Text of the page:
Cyber-crime in Canada

One Comment

Yesterday, Websense released its third annual Canadian Cybercrime Report Card, and the findings are not encouraging. Cyber-criminal activity is on the rise in Canada and it’s becoming more sophisticated.

Let’s be clear about one thing – the Websense report does not refer to .CA. It is referring to websites hosted in Canada. As the registry for the .CA top-level domain, security is our top priority at CIRA. The brand values for .CA we promote – safe, secure, trusted – are words we live by every day. And we work hard to ensure the safety and security of .CA.

Websense’s report raises a number of troubling points. Canada now ranks tenth in the world for websites hosting malware (that’s up 25 per cent over last year). There is good news, sort of. There has been a 67 per cent decrease in phishing sites hosted in Canada in the past year. Unfortunately, even with this decrease, we still rank tenth in the world. Most disturbing is the fact that there has been an 83 per cent increase in hosting advanced malware. This advanced malware is highly sophisticated and is used to target and steal corporate data.

Why has Canada become a destination for malware hosting?

The authors of the report posit that the bad actors, those that are creating the malware, do not want their malicious plans to be predictable (like they would be if they were hosted in Russia of China). Rather, Canada is considered safe and therefore trusted. Their success rates are higher if the malware originates from a trusted server in Canada than in other parts of the world.

You can access the full report here (PDF).

What does the report mean for us who live and breathe in the Internet ecosystem? Canada is not immune to malicious activity online. In fact, Canada is increasingly becoming a host for malware. While I am less than pleased that so much criminal activity is hosted within our own borders, what bothers me the most is the fact that some bad actors are taking advantage of our reputation as a safe place to host websites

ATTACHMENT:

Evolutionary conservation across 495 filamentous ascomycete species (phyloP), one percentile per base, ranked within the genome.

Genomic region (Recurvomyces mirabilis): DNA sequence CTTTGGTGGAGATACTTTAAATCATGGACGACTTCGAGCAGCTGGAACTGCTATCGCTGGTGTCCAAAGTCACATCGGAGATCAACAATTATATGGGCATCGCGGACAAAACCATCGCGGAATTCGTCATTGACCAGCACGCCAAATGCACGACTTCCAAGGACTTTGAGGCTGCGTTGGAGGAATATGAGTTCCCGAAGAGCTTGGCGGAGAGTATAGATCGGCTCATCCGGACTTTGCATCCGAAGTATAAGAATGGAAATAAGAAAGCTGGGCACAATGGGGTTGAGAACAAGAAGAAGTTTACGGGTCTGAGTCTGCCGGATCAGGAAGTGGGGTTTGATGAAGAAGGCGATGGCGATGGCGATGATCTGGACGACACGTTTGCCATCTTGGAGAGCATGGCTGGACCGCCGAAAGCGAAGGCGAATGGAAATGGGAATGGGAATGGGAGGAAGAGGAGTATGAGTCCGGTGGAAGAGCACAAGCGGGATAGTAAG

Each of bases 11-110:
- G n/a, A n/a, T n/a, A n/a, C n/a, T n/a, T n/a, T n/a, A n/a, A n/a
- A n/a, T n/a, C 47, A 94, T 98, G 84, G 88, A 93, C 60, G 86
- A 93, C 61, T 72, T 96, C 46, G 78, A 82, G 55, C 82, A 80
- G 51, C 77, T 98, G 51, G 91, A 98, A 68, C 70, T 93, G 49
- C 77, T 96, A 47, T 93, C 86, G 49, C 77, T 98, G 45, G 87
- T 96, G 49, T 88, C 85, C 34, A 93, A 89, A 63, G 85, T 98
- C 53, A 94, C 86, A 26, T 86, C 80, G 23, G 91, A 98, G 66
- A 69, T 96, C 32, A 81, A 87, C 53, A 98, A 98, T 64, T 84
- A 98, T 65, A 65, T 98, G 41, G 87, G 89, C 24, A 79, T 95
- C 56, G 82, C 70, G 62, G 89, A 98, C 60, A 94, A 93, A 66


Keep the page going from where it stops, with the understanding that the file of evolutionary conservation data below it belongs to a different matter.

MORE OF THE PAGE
Clearly, we all need to do more. The security of the Internet is the responsibility of those who use it just as much as it is for governments, registries like CIRA, and other Internet stakeholders.

Make sure your anti-virus software on your computer is up-to-date. Always install operating system updates. Don’t open attachments in emails if you don’t know the sender. For more tips on how to stay safe online, check out these tip- sheets we developed with the Ottawa-based MediaSmarts.

At CIRA, we will continue to ensure .CA remains one of the safest top-level domains in the world. That work includes partnering with other organizations (like we did with the DNSChanger virus) and implementing measures to make the .CA registry even more secure.


Share on Tumblr
  • Cristina :)

    Agree … very alarming!

    I’d like to thank you, too, because I really appreciate the 2013 Cybercrime Report Card you shared — so much could be learned even before I got to the last page. I, especially, agree with the point raised about ISPs committing to more stringent policies on screening, monitoring, and taking the bad guys offline because ISPs are among the very lifeline of the cybercrime — without a medium, the bad guys get cut off instantly.

    Something I remember, too, when you mentioned anti-virus and other security measures. I’ll just share my 2-cents worth :)

    I’ve been subscribed to Norton for years. A year ago (or so), when I added more domains to my account that sort of “brand” into one name (say,,,,, and, I noticed that when one does a search on my domain name (with their Norton Safe Web search enabled), my site comes out with a grey mark … suggesting it hasn’t been tested, yet, as a SAFE website. I had to submit my site for testing before it was finally declared safe. Only when my site passed their procedure did they give my domain the Norton golden yellow mark.

    Whereas, the Report Card indicates that cybercrime is not limited to just visiting an unsafe website, I was just contemplating on the possibility of a similar procedure wherein virtual bases that are being set up using hosts in Canada can be submitted for “testing” before they get operational (i.e., launched online). Then, when they become operational, a “re-testing” gets done automatically (say, by the ISP) to monitor malware presence … something like that. Actually, it’s but a concept based in part on the analogy of what I went through Norton to remove my site’s grey mark. Probably, not a very good analogy … but it’s a concept, nevertheless. Like I said, just my 2-cents worth :)